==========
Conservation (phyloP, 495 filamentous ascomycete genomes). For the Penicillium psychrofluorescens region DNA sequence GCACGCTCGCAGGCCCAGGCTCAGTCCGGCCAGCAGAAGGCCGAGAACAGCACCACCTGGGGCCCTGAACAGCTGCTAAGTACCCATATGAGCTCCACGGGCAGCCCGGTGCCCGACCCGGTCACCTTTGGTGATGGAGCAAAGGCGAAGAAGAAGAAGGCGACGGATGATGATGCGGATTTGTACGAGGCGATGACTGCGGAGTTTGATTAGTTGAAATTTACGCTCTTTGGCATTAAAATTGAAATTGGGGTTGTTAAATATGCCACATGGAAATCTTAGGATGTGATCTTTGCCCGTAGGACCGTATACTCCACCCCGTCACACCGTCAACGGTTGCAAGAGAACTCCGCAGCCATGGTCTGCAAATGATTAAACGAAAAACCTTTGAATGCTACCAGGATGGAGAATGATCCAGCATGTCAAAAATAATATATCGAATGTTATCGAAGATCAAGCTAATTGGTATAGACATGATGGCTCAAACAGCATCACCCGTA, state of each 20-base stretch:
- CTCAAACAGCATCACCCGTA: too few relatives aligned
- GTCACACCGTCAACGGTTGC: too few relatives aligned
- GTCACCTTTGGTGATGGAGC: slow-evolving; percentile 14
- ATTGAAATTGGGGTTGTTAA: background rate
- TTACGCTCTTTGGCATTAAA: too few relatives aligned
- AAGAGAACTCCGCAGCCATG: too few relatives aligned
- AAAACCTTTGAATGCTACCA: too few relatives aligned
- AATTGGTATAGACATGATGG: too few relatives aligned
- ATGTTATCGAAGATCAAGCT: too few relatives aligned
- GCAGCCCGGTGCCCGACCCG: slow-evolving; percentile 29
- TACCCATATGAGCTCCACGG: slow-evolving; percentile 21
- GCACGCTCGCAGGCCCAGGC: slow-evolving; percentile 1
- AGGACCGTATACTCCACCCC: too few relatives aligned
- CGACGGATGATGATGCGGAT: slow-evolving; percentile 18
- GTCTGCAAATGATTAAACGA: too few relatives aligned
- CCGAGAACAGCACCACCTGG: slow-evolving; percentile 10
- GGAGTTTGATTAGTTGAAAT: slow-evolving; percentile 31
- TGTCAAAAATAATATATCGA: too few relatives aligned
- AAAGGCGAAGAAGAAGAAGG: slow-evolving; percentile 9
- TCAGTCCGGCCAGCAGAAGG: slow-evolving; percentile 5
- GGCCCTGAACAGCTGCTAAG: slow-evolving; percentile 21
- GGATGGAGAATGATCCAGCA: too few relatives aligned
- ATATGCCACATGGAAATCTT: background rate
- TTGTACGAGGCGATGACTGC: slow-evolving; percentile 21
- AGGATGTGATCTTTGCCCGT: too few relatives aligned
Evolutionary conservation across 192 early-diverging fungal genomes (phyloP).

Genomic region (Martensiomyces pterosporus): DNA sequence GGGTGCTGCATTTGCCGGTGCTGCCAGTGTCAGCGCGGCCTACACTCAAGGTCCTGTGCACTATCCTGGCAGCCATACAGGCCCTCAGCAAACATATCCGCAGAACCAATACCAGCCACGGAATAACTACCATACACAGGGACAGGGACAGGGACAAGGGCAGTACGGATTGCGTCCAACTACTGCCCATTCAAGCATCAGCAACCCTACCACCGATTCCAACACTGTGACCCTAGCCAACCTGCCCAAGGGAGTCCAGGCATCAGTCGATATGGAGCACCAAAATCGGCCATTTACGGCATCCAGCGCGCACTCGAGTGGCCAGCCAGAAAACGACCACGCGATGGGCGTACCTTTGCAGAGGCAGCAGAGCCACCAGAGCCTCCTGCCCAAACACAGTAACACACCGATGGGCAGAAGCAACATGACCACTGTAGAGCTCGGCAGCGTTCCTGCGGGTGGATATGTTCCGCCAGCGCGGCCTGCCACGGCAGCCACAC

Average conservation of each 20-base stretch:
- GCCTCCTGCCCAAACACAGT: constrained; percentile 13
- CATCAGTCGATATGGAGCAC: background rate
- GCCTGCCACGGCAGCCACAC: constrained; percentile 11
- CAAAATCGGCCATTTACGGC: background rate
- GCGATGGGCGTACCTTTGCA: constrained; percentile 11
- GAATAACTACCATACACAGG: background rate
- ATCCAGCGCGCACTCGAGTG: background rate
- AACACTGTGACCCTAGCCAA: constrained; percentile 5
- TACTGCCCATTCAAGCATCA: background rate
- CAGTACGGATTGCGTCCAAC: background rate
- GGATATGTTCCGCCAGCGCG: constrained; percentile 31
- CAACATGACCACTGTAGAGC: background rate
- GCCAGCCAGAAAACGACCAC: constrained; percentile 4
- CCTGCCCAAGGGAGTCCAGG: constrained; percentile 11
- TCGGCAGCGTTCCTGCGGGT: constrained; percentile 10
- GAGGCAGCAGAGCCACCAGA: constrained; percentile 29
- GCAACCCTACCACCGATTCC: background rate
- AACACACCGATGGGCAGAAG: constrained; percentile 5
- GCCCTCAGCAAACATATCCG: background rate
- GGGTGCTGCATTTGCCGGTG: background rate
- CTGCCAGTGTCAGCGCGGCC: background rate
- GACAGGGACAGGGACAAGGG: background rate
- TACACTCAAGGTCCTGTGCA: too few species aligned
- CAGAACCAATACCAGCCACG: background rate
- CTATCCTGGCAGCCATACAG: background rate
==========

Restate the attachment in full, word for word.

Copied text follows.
Conservation (phyloP, 495 filamentous ascomycete genomes). For the Penicillium psychrofluorescens region DNA sequence GCACGCTCGCAGGCCCAGGCTCAGTCCGGCCAGCAGAAGGCCGAGAACAGCACCACCTGGGGCCCTGAACAGCTGCTAAGTACCCATATGAGCTCCACGGGCAGCCCGGTGCCCGACCCGGTCACCTTTGGTGATGGAGCAAAGGCGAAGAAGAAGAAGGCGACGGATGATGATGCGGATTTGTACGAGGCGATGACTGCGGAGTTTGATTAGTTGAAATTTACGCTCTTTGGCATTAAAATTGAAATTGGGGTTGTTAAATATGCCACATGGAAATCTTAGGATGTGATCTTTGCCCGTAGGACCGTATACTCCACCCCGTCACACCGTCAACGGTTGCAAGAGAACTCCGCAGCCATGGTCTGCAAATGATTAAACGAAAAACCTTTGAATGCTACCAGGATGGAGAATGATCCAGCATGTCAAAAATAATATATCGAATGTTATCGAAGATCAAGCTAATTGGTATAGACATGATGGCTCAAACAGCATCACCCGTA, state of each 20-base stretch:
- CTCAAACAGCATCACCCGTA: too few relatives aligned
- GTCACACCGTCAACGGTTGC: too few relatives aligned
- GTCACCTTTGGTGATGGAGC: slow-evolving; percentile 14
- ATTGAAATTGGGGTTGTTAA: background rate
- TTACGCTCTTTGGCATTAAA: too few relatives aligned
- AAGAGAACTCCGCAGCCATG: too few relatives aligned
- AAAACCTTTGAATGCTACCA: too few relatives aligned
- AATTGGTATAGACATGATGG: too few relatives aligned
- ATGTTATCGAAGATCAAGCT: too few relatives aligned
- GCAGCCCGGTGCCCGACCCG: slow-evolving; percentile 29
- TACCCATATGAGCTCCACGG: slow-evolving; percentile 21
- GCACGCTCGCAGGCCCAGGC: slow-evolving; percentile 1
- AGGACCGTATACTCCACCCC: too few relatives aligned
- CGACGGATGATGATGCGGAT: slow-evolving; percentile 18
- GTCTGCAAATGATTAAACGA: too few relatives aligned
- CCGAGAACAGCACCACCTGG: slow-evolving; percentile 10
- GGAGTTTGATTAGTTGAAAT: slow-evolving; percentile 31
- TGTCAAAAATAATATATCGA: too few relatives aligned
- AAAGGCGAAGAAGAAGAAGG: slow-evolving; percentile 9
- TCAGTCCGGCCAGCAGAAGG: slow-evolving; percentile 5
- GGCCCTGAACAGCTGCTAAG: slow-evolving; percentile 21
- GGATGGAGAATGATCCAGCA: too few relatives aligned
- ATATGCCACATGGAAATCTT: background rate
- TTGTACGAGGCGATGACTGC: slow-evolving; percentile 21
- AGGATGTGATCTTTGCCCGT: too few relatives aligned
Evolutionary conservation across 192 early-diverging fungal genomes (phyloP).

Genomic region (Martensiomyces pterosporus): DNA sequence GGGTGCTGCATTTGCCGGTGCTGCCAGTGTCAGCGCGGCCTACACTCAAGGTCCTGTGCACTATCCTGGCAGCCATACAGGCCCTCAGCAAACATATCCGCAGAACCAATACCAGCCACGGAATAACTACCATACACAGGGACAGGGACAGGGACAAGGGCAGTACGGATTGCGTCCAACTACTGCCCATTCAAGCATCAGCAACCCTACCACCGATTCCAACACTGTGACCCTAGCCAACCTGCCCAAGGGAGTCCAGGCATCAGTCGATATGGAGCACCAAAATCGGCCATTTACGGCATCCAGCGCGCACTCGAGTGGCCAGCCAGAAAACGACCACGCGATGGGCGTACCTTTGCAGAGGCAGCAGAGCCACCAGAGCCTCCTGCCCAAACACAGTAACACACCGATGGGCAGAAGCAACATGACCACTGTAGAGCTCGGCAGCGTTCCTGCGGGTGGATATGTTCCGCCAGCGCGGCCTGCCACGGCAGCCACAC

Average conservation of each 20-base stretch:
- GCCTCCTGCCCAAACACAGT: constrained; percentile 13
- CATCAGTCGATATGGAGCAC: background rate
- GCCTGCCACGGCAGCCACAC: constrained; percentile 11
- CAAAATCGGCCATTTACGGC: background rate
- GCGATGGGCGTACCTTTGCA: constrained; percentile 11
- GAATAACTACCATACACAGG: background rate
- ATCCAGCGCGCACTCGAGTG: background rate
- AACACTGTGACCCTAGCCAA: constrained; percentile 5
- TACTGCCCATTCAAGCATCA: background rate
- CAGTACGGATTGCGTCCAAC: background rate
- GGATATGTTCCGCCAGCGCG: constrained; percentile 31
- CAACATGACCACTGTAGAGC: background rate
- GCCAGCCAGAAAACGACCAC: constrained; percentile 4
- CCTGCCCAAGGGAGTCCAGG: constrained; percentile 11
- TCGGCAGCGTTCCTGCGGGT: constrained; percentile 10
- GAGGCAGCAGAGCCACCAGA: constrained; percentile 29
- GCAACCCTACCACCGATTCC: background rate
- AACACACCGATGGGCAGAAG: constrained; percentile 5
- GCCCTCAGCAAACATATCCG: background rate
- GGGTGCTGCATTTGCCGGTG: background rate
- CTGCCAGTGTCAGCGCGGCC: background rate
- GACAGGGACAGGGACAAGGG: background rate
- TACACTCAAGGTCCTGTGCA: too few species aligned
- CAGAACCAATACCAGCCACG: background rate
- CTATCCTGGCAGCCATACAG: background rate